What happens when technological changes displace your traditional marketplace environment? How do you survive in business when your “model” is destroyed, sometimes within an exceptionally short time, and your entire infrastructure is built on the old system?
I’m thinking about these issues now, in the middle of an October evening, reflecting on the stories of Kodak, Polaroid, conventional print encyclopedias, the Yellow Pages, video stores and newspapers. Some are dead. And still others are dying.
Our business has so far dodged the bullet. I started this enterprise a couple of decades ago, when desktop publishing arrived on the market, dramatically reducing the barriers to entry in the publishing business. Anyone with a computer and laser printer could do the work that previously required tens or hundreds of thousands of dollars in capital investment.
Of course, just because “anyone” could enter the business, most still failed. I remember well a business advisor telling me that 90 per cent of new publishing businesses fail within the first year. With specialization, painful lessons learned, and some luck, we’ve managed to keep things going, outlasting many competitors and challenges over the years.
In the late 1990s, when the Internet arrived, I realized the rules would change, but didn’t know exactly how. In the early years, I perceived that publishing would become a hybrid between print and electronic media, but I didn’t know about Google, video-on-demand, and the incredible diversity of new advertising options we would encounter.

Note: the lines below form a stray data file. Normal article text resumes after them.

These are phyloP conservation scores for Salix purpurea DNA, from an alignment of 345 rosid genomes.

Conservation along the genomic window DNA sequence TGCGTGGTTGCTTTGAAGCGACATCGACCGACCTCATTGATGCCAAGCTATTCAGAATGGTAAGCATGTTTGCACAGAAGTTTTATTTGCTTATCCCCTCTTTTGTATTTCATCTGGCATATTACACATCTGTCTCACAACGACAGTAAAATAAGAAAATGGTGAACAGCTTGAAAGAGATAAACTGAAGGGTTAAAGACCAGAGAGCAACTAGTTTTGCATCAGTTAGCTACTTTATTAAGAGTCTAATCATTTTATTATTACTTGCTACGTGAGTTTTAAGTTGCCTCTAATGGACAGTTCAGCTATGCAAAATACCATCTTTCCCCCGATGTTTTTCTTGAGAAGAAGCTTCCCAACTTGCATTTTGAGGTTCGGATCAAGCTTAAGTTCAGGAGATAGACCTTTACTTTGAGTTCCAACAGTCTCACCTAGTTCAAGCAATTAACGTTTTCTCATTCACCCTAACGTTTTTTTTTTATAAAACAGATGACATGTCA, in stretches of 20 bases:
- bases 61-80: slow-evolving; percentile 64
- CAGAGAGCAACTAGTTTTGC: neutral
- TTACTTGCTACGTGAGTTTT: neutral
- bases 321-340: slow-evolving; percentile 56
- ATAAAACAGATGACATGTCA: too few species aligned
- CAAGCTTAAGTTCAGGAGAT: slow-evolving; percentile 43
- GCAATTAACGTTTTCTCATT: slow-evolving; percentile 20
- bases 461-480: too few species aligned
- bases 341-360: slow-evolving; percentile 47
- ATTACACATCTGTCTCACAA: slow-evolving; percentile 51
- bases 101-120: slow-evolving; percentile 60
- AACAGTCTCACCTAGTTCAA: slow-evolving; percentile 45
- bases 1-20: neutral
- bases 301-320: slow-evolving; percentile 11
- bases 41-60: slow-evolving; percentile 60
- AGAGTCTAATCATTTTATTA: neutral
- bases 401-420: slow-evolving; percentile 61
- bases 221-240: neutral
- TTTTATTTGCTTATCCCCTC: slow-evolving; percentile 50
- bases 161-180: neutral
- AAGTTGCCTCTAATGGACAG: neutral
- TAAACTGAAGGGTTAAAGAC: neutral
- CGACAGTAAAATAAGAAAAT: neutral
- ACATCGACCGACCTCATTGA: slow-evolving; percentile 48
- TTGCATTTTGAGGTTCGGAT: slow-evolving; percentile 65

About five years ago, I realized that one core element in the new era would be a combination of extreme specialization, automation and niche market service, coupled with some old-fashioned touch and feel and human respect and sensitivity. I set out to register some 50 or so local construction market domains, imagining that I would ultimately be able to offer a network of local sites throughout Canada and the U.S., supplemented with print and other resources.
This evening, I reviewed the domains due for renewal. After searching for discount codes, I brought the renewal fee to about $500 for the year. I thought: When am I going to actually put this stuff to work and how can I create an economically valid model, where users at these local sites find information of genuine value, but we don’t go broke providing the level of service that our readers should be able to expect.
Sometimes, in this sort of situation, it is wiser to put the domains on the shelf rather than try to do anything with them. Yet I sense they will have value going forward, so the annual renewal fee is worthwhile. It is a constant challenge. New technology with old, traditional practices and change, and the wonder about whether we can avoid the trap of complacency or a rut because our business is based on outdated models.